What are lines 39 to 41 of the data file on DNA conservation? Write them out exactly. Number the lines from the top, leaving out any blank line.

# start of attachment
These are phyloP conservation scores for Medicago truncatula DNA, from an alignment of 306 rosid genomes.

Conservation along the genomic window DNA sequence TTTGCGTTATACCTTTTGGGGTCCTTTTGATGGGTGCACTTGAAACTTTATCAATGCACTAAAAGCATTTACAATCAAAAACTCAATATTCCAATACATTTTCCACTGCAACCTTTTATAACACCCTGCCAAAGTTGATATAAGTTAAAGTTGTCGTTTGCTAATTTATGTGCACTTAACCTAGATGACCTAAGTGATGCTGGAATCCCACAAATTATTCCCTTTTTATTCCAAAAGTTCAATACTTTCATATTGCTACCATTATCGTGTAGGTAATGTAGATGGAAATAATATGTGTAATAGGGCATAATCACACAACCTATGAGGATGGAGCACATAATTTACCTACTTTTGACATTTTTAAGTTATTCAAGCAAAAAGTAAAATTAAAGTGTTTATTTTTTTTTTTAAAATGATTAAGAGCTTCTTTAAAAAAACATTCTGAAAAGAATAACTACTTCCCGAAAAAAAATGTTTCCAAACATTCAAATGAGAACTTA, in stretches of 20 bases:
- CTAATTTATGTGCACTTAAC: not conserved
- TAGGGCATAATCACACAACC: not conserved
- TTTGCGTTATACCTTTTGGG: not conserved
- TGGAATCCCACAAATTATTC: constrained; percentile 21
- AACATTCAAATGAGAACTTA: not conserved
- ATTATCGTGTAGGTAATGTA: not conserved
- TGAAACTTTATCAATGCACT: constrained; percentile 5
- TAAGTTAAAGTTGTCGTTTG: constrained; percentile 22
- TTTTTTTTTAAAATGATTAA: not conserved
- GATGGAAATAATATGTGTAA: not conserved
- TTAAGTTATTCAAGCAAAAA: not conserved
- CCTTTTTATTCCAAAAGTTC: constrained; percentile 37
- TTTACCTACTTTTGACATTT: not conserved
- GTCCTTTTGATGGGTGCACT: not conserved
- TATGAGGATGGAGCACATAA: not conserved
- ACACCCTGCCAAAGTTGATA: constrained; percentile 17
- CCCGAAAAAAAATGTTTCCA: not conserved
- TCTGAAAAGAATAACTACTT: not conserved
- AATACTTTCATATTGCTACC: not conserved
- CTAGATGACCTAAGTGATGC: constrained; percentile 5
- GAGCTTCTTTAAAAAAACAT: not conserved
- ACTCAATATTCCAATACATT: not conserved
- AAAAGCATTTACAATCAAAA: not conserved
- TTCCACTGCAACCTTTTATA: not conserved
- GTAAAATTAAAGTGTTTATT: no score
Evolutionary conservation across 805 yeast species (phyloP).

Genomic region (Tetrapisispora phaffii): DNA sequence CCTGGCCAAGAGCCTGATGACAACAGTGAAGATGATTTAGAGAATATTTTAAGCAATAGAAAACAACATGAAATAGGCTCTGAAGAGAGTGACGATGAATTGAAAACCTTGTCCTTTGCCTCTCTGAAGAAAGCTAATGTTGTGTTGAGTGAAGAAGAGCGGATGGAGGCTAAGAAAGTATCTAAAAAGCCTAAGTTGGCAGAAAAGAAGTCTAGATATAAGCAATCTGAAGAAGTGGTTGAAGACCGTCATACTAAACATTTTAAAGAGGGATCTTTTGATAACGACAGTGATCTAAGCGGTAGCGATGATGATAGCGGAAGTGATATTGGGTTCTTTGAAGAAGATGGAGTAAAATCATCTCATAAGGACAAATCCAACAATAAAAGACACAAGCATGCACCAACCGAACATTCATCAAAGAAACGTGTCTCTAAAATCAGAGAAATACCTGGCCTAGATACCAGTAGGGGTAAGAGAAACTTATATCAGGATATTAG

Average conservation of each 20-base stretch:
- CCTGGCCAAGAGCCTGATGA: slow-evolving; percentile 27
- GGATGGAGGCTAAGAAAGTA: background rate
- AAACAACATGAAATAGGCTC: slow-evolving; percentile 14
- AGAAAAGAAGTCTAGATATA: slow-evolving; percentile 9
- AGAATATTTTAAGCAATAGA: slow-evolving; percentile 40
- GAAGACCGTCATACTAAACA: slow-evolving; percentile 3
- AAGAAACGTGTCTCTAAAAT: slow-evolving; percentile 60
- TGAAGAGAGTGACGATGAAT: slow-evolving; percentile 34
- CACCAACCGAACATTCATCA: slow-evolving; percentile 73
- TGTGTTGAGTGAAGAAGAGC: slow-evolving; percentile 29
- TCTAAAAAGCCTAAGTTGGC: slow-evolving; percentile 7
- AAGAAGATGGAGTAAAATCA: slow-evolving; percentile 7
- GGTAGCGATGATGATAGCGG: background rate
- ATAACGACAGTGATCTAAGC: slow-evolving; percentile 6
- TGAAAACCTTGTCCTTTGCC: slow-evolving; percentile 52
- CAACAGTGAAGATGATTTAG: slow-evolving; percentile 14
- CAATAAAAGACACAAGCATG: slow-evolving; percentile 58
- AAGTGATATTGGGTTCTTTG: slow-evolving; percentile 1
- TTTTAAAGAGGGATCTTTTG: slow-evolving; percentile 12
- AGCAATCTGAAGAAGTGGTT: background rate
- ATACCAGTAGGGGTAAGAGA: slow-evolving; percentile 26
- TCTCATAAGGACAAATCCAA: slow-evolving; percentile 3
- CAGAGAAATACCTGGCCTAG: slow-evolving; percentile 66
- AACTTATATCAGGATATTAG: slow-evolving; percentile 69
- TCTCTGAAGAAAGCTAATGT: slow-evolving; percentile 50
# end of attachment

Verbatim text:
- CACCAACCGAACATTCATCA: slow-evolving; percentile 73
- TGTGTTGAGTGAAGAAGAGC: slow-evolving; percentile 29
- TCTAAAAAGCCTAAGTTGGC: slow-evolving; percentile 7